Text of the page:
9After this I looked, and there was a great multitude that no one could count, from every nation, from all tribes and peoples and languages, standing before the throne and before the Lamb, robed in white, with palm branches in their hands. 10They cried out in a loud voice, saying, “Salvation belongs to our God who is seated on the throne, and to the Lamb!” 11And all the angels stood around the throne and around the elders and the four living creatures, and they fell on their faces before the throne and worshiped God, 12singing, “Amen! Blessing and glory and wisdom and thanksgiving and honor and power and might be to our God forever and ever! Amen.”
13Then one of the elders addressed me, saying, “Who are these, robed in white, and where have they come from?” 14I said to him, “Sir, you are the one that knows.” Then he said to me, “These are they who have come out of the great ordeal; they have washed their robes and made them white in the blood of the Lamb. 15For this reason they are before the throne of God, and worship him day and night within his temple, and the one who is seated on the throne will shelter them. 16They will hunger no more, and thirst no more; the sun will not strike them, nor any scorching heat;17for the Lamb at the center of the throne will be their shepherd, and he will guide them to springs of the water of life, and God will wipe away every tear from their eyes.”
The current United States president campaigned with the slogan “Drain the swamp!”. This call for reform appeals to the perception that those who influence policy in Washington, D.C. are a part of an elitist bureaucracy out of touch with the American people. As a relative political outsider, the 45th president appeals to an increasing distrust of career politicians in the American public.
In the turn of the century Roman Empire, common citizens harbored a similar distrust for the political elite. Originally built on the concepts of mutual obligation and patronage, by the first century of the Common Era power in the Roman Empire was increasingly tied to wealth and circumstance rather than kinship and law. Power was primarily sold to the highest bidder and the average citizen was left out of the equation—or, more accurately, exploited in order to fund their patron’s next conquest.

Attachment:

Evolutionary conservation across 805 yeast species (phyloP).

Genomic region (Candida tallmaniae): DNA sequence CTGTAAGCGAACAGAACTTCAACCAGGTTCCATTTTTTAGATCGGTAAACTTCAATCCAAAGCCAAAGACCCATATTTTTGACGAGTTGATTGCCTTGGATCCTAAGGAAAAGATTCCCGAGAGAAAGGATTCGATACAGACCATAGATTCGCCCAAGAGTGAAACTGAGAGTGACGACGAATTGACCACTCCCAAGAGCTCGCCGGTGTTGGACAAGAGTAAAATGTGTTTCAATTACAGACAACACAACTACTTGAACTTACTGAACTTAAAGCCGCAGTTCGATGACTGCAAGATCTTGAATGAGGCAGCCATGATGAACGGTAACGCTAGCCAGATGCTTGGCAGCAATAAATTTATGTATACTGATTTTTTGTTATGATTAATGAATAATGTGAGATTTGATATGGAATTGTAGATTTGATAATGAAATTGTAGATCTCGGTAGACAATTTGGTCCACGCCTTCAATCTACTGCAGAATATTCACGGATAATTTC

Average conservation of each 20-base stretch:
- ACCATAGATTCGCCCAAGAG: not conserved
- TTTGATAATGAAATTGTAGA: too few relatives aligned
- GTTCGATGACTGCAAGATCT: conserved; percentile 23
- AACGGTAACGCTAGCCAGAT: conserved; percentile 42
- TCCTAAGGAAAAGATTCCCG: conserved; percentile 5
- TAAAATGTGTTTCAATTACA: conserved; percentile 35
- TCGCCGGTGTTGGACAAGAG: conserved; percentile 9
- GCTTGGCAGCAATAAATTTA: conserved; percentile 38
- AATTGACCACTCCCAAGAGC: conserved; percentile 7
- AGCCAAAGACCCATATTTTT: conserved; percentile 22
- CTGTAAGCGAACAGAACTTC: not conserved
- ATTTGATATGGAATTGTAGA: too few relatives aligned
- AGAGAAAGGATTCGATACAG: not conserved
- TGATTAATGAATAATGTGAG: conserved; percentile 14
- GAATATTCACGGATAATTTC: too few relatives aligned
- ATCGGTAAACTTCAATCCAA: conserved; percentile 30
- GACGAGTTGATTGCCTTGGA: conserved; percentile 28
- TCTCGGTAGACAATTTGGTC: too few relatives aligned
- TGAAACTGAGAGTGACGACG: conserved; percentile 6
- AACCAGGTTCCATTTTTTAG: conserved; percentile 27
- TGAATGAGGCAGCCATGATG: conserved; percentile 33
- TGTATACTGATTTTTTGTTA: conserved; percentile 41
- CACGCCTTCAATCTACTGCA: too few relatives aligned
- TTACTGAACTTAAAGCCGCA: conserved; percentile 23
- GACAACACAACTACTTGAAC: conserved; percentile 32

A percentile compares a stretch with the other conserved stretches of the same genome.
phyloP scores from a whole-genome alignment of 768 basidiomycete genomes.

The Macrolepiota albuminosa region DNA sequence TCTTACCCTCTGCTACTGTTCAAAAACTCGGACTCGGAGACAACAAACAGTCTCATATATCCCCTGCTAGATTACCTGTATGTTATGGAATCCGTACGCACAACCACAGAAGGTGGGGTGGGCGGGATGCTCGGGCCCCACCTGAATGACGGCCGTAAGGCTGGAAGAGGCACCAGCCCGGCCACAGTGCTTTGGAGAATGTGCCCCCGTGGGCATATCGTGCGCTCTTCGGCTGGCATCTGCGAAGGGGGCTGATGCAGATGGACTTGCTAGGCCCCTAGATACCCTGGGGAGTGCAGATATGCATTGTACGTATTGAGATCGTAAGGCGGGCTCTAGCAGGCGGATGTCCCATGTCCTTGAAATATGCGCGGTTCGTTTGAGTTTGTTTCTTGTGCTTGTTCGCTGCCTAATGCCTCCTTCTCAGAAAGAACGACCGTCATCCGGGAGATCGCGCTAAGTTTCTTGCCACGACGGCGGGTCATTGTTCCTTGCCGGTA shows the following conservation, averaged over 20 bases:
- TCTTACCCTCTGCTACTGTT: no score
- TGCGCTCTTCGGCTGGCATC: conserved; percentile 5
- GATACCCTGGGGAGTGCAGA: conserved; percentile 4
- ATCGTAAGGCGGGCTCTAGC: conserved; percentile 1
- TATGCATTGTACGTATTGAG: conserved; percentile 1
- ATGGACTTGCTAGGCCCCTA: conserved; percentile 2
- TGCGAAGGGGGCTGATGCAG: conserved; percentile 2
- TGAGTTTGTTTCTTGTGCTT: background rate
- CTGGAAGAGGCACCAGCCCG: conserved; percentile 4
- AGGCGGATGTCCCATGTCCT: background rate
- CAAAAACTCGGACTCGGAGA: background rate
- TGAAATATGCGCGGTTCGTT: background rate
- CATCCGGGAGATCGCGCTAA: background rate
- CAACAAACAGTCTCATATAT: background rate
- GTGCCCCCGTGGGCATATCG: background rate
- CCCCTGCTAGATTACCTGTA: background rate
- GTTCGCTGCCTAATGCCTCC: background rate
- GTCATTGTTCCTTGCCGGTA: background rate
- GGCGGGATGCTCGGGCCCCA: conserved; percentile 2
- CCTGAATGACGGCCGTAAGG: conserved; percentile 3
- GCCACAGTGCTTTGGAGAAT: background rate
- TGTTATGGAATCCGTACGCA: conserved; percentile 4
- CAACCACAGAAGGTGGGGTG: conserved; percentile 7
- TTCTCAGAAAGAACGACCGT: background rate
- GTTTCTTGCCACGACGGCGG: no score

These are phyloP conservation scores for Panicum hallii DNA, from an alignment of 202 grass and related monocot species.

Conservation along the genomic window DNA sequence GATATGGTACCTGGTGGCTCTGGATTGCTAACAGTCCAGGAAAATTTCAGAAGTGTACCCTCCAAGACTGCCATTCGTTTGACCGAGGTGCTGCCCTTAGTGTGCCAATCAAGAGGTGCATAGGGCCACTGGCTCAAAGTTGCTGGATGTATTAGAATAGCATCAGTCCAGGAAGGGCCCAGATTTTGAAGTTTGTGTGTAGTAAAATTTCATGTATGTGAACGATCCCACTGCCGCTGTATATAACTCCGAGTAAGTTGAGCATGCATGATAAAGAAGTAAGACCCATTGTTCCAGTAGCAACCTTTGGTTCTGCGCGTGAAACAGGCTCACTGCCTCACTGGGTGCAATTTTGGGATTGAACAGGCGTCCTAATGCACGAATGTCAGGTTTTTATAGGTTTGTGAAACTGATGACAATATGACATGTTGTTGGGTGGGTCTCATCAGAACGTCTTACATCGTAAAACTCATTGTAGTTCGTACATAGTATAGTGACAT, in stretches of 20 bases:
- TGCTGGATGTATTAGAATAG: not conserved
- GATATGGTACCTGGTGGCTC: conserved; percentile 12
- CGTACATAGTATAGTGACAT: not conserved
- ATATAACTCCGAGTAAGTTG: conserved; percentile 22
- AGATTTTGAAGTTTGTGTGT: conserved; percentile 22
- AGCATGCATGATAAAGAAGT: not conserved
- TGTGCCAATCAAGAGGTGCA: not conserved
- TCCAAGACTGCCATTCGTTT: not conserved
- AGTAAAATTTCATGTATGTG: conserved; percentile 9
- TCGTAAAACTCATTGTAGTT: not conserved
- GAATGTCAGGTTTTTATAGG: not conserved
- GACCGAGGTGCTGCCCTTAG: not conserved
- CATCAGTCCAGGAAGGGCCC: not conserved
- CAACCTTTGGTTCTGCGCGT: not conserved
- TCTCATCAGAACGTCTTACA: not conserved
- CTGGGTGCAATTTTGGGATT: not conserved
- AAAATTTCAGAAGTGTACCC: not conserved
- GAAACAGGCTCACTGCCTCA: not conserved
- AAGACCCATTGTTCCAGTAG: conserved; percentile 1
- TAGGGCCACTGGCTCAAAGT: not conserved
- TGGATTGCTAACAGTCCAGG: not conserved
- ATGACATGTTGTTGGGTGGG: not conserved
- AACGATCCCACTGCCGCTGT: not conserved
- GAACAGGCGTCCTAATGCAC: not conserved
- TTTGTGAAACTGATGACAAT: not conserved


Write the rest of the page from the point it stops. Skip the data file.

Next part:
The overthrow of this corrupt empire provides the subtext for the Apocalypse penned by John of Patmos, known in most Christian Bibles as the book of Revelation. Where such a culture of power and acquisition expected authority in God’s Kingdom to be bestowed in the same way—the lion that John speaks of (Revelation 5:5)—in its place, God sends a “lamb standing as if it had been slaughtered” (Revelation 5:6).
A meek, baby creature who has seen better days stands before God’s magnificent throne with the power to open the scroll. Indeed, the heavenly chorus responds to the lamb declaring to this least likely one, “Worthy is the Lamb that was slaughtered to receive power and wealth and wisdom and might and honor and glory and blessing!” (Revelation 5:12).
These common currencies of power and authority in the world are now conferred to this powerless one. And, more than that, the heavenly chorus continues by celebrating the Lamb’s ransom of saints from all tribes and peoples and languages to stand before the throne of God (Revelation 5:9-10; 7:9). No longer is proximity to power determined by who has more—more money, more connections, more might. Instead, proximity to power—a place before the throne—is conferred by the One who has nothing and gives all.
The idea of obliterating corruption is timeless. The moral weight of one’s proximity to power—to “the throne”—is equally as powerful today as it was 2,000 years ago. Though the representations of that power, and at times the execution, have changed, such power continues to bear both the potential for life and for death. And, indeed, an unexpected “outsider” is needed to bring about a change.
However, in God’s Kingdom, the courtiers change not solely by overthrowing the “political insider” (Roman emperor) but by breaking the cycle of wealth and power entirely through the power of the one who is willing to give everything up. This One—this Lamb—having given his very life, surrounds himself with those for whom he gave his life (not those who gave him anything in return).
The cycle is reversed—power serving people rather than people serving power. And so the saints, the advisors of the throne, become those whose only merit is having been “washed…in the blood of the Lamb” (Revelation 7:14).
In our present world where hunger and thirst and tears abound, John’s Revelation envisions a new and different way (Revelation 7:16-17). God’s vision for reform does not simply replace the one at the center—in God’s vision for the reformation and renewal of the world, the One at the center instead gives their very life and self for the sake of the margins.
The Rev. Dr. Amy Lindeman Allen is Co-Lead Pastor at The Lutheran Church of the Good Shepherd in Reno, NV. She holds her PhD from Vanderbilt University in New Testament and Early Christianity.
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